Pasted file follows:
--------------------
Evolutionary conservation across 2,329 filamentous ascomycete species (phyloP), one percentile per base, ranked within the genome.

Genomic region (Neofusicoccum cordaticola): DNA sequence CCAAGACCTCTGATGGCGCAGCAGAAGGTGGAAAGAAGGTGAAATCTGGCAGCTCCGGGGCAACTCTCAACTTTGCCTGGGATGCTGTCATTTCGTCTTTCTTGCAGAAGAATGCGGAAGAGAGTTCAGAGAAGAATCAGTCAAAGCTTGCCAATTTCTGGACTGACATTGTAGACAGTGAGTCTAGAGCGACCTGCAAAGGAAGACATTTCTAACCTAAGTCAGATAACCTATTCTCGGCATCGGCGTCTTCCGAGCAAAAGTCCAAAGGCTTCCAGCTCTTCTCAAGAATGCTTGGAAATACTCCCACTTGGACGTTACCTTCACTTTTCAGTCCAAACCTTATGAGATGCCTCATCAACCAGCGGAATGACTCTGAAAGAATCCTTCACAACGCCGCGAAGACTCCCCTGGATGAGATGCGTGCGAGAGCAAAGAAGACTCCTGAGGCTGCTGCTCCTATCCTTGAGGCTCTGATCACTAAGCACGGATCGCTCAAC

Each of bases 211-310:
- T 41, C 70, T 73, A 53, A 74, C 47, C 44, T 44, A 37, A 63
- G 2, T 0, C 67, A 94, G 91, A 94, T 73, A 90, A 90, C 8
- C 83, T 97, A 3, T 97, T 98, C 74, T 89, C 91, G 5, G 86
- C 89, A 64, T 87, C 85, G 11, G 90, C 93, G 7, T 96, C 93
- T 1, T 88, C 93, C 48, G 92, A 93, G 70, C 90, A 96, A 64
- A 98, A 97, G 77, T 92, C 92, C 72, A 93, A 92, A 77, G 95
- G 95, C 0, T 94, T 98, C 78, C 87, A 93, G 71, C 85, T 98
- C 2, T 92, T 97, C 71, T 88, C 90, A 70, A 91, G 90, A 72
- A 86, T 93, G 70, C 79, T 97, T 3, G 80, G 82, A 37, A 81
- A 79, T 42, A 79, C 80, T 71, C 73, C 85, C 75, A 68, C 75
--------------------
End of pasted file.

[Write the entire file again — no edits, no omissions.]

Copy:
Evolutionary conservation across 2,329 filamentous ascomycete species (phyloP), one percentile per base, ranked within the genome.

Genomic region (Neofusicoccum cordaticola): DNA sequence CCAAGACCTCTGATGGCGCAGCAGAAGGTGGAAAGAAGGTGAAATCTGGCAGCTCCGGGGCAACTCTCAACTTTGCCTGGGATGCTGTCATTTCGTCTTTCTTGCAGAAGAATGCGGAAGAGAGTTCAGAGAAGAATCAGTCAAAGCTTGCCAATTTCTGGACTGACATTGTAGACAGTGAGTCTAGAGCGACCTGCAAAGGAAGACATTTCTAACCTAAGTCAGATAACCTATTCTCGGCATCGGCGTCTTCCGAGCAAAAGTCCAAAGGCTTCCAGCTCTTCTCAAGAATGCTTGGAAATACTCCCACTTGGACGTTACCTTCACTTTTCAGTCCAAACCTTATGAGATGCCTCATCAACCAGCGGAATGACTCTGAAAGAATCCTTCACAACGCCGCGAAGACTCCCCTGGATGAGATGCGTGCGAGAGCAAAGAAGACTCCTGAGGCTGCTGCTCCTATCCTTGAGGCTCTGATCACTAAGCACGGATCGCTCAAC

Each of bases 211-310:
- T 41, C 70, T 73, A 53, A 74, C 47, C 44, T 44, A 37, A 63
- G 2, T 0, C 67, A 94, G 91, A 94, T 73, A 90, A 90, C 8
- C 83, T 97, A 3, T 97, T 98, C 74, T 89, C 91, G 5, G 86
- C 89, A 64, T 87, C 85, G 11, G 90, C 93, G 7, T 96, C 93
- T 1, T 88, C 93, C 48, G 92, A 93, G 70, C 90, A 96, A 64
- A 98, A 97, G 77, T 92, C 92, C 72, A 93, A 92, A 77, G 95
- G 95, C 0, T 94, T 98, C 78, C 87, A 93, G 71, C 85, T 98
- C 2, T 92, T 97, C 71, T 88, C 90, A 70, A 91, G 90, A 72
- A 86, T 93, G 70, C 79, T 97, T 3, G 80, G 82, A 37, A 81
- A 79, T 42, A 79, C 80, T 71, C 73, C 85, C 75, A 68, C 75